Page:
Winchester (Movie Review)

There is a fine line that one walks when they set out to create a film based on a true story. On one hand, some level of artistic liberty must be taken with the reality of the story in order to make a film with widespread appeal. On the other hand, if the production meanders too far from reality and loses the truth in fantastical whimsy, pockets of society will be very outspoken about their disdain. Especially in a pseudo-biopic such as Winchester, that balance is difficult to sustain. Directors, writers, and producers must develop a callus on their filmmaking spirit and repeat the mantra, “You cannot please everyone, you cannot please everyone.”

Winchester still.

Released in limited theaters on Friday, February 2, 2018 through CBS Films and Lionsgate, Winchester is a fantastically whimsical story of arms-heiress Sarah Winchester (Dame Helen Lydia Mirren: Caligula 1979, Trumbo 2015) and the curse bestowed unto her by the legions of those killed by her family’s infernal invention, the Winchester Repeating Rifle. The film, directed by The Spierig Brothers (Daybreakers 2009, Jigsaw 2017), slithers broodily through the ornate and terrifying hallways of the Winchester Mystery House, the mansion she built, destroyed, and renovated on an almost daily basis for 38 years to trap the spirits of the head-shot, heart-shot, and gut-shot victims of her family’s handy little killing machine.

Also starring is Jason Clarke (Lawless 2012, Mudbound 2017) as Dr. Eric Price, a beleaguered man charged with the psychiatric evaluation of Ms. Winchester by the Winchester Arms Company to discern whether Ms. Winchester is fit to continue running her family’s company. It is revealed, in time, that Dr. Price has an eerily close connection to the Winchester house. The spotlight of the film is divided between his sorrowful love story and the Winchester narrative, then woven back together and tightened up like a corset in the finale.

The Winchester Mystery House sits on 4.6 sprawling acres of the Santa Clara Valley in San Jose, California. On that acreage stands the 24,000 square foot, 160 room edifice which was constructed and deconstructed countless times over 38 years of Sarah Winchester’s residence there. It is a gloriously palatial paean to guilt and death. With all of that immense area, it is puzzling that the meat of the action seems to take place in a decidedly smaller house. It is as if the filming was contractually obligated to remain in certain parts of the mansion and not allowed past decided points. Despite the vastness of the estate, it felt claustrophobic. Certain parts of the house were fixated upon ad nauseam and eventually, “mansion” felt more like “bungalow.”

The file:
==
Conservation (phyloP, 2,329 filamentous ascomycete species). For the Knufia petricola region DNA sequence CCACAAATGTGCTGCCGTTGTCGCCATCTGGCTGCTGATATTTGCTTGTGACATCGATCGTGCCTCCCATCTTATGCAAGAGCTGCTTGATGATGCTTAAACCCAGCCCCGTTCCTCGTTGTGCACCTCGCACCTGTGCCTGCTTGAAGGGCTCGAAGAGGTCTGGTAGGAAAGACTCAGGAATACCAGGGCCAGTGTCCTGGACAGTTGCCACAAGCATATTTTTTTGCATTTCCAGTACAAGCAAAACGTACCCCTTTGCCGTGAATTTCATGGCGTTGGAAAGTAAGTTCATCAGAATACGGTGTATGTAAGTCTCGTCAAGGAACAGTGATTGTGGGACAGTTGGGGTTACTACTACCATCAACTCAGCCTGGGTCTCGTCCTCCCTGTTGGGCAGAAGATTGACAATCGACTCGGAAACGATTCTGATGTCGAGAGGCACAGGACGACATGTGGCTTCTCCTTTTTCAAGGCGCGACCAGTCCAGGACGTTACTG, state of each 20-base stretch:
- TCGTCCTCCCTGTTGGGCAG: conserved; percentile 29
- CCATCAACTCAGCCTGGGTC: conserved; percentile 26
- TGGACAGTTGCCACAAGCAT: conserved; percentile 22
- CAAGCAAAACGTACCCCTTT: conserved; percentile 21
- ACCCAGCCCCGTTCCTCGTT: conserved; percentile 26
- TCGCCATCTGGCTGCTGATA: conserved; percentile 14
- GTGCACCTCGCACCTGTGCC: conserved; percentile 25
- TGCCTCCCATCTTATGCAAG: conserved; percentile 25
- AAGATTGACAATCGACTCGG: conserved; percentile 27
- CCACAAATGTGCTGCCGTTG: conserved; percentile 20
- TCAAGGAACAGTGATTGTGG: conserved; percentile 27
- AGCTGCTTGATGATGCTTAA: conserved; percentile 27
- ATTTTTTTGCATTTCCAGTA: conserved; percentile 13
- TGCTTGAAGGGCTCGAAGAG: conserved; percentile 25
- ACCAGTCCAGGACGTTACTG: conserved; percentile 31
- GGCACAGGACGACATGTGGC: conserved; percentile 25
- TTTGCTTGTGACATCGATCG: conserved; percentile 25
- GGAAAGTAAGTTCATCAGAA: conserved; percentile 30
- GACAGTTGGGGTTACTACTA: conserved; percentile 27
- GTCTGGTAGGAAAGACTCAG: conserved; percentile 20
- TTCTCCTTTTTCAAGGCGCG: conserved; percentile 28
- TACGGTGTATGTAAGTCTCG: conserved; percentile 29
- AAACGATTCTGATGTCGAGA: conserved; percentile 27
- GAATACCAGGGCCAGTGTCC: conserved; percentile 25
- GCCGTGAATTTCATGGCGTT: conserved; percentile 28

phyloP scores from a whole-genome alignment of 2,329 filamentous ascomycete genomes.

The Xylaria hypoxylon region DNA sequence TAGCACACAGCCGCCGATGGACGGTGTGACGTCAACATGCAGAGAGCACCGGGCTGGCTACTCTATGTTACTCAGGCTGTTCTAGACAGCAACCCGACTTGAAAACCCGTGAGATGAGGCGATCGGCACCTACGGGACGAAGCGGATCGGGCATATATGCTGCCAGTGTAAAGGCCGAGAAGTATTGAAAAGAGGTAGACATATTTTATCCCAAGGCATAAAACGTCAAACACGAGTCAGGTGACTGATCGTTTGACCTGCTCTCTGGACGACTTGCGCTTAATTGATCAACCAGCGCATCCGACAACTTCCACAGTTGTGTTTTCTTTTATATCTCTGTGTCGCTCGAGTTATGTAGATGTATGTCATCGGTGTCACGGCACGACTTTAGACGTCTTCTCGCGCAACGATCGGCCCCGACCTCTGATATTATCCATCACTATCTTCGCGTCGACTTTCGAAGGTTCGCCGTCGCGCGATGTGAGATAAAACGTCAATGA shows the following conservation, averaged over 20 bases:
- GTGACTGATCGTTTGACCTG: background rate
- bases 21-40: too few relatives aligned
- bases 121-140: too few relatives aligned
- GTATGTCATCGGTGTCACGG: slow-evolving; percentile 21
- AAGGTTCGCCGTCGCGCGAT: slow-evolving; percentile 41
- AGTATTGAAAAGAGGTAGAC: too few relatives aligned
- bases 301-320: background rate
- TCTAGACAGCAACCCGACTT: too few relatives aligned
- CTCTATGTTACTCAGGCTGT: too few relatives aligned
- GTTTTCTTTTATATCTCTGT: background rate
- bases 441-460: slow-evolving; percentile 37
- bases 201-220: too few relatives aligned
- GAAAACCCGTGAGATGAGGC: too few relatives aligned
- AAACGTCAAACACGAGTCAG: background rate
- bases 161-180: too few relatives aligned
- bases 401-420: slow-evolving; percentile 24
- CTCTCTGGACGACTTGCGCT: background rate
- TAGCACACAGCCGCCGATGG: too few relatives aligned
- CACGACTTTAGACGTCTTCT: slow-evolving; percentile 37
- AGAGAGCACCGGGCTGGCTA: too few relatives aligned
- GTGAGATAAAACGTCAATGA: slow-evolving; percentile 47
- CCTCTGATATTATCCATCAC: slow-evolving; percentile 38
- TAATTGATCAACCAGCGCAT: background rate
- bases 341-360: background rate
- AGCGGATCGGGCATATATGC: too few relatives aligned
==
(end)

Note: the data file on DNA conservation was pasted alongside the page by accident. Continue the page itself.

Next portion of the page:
Winchester still.

Despite a truly bone-chilling backstory, there are few real scares. The ghosts jump out, backed by a silent-then-abrupt startling audio cue, they say boo, and then disappear back into the ether. They occasionally possess human hosts which turns the host’s eyes a milky white, but the inhabitation is fleeting and seemingly goes away when the ghost is asked firmly to leave. These kind of startle-heavy films are a well-traveled road in modern Horror and can trick some audiences—perhaps younger audiences—into being afraid, but for the seasoned viewer, they lack substance, and unfortunately Winchester was not an exception.

Whatever can be said about the set and its use of cheap thrills cannot also be said about the acting. The performances proffered by the actors are actually quite commendable. In his turn as Dr. Eric Price, Clarke authentically portrays a man who is torn apart by his devotion to reason and in the other direction by the ghostly evidence before his eyes. At the same time, he battles a stifling laudanum addiction that temporarily quells the pain of grief and heartbreak. Clarke aptly shows his audience a man weighed down, knees buckling into the earth, by astonishing, unimaginable burdens, but reaffirms them with the strength and clarity he uncovers in the film’s denouement.

Dame Helen Mirren is as poised and lovable as ever in her portrayal of Sarah Winchester. In the trailer and one sheets, she looks foreboding and ominous dressed in a black veil and gown, but she is actually just a sensitive, yet firm woman, much like how one would imagine Mirren is outside of acting. Mirren’s Sarah Winchester retains a warmth that, by rights, should have been frozen out of her by terror and guilt. Mirren acts with heart forward and in Winchester, though it is straight Horror, she showcases that heart and lends the film a golden thread of comfort in the center of otherwise bleakness.

Winchester still.

When a true story is the chocolatey center of a film, it behooves a director to surround it with tasty candy that is appetizing for audiences to lick down to. In Winchester, the candy surrounding the fascinating tale of Sarah Winchester and her house of horrors is sadly cheap and lacking novelty. The saving grace is the hint of flavor that Mirren and Clarke inject it with. For its inspired performances in an otherwise uninspired production, CrypticRock awards Winchester 2.5 out of 5 stars.

CBS Films/ Lionsgate

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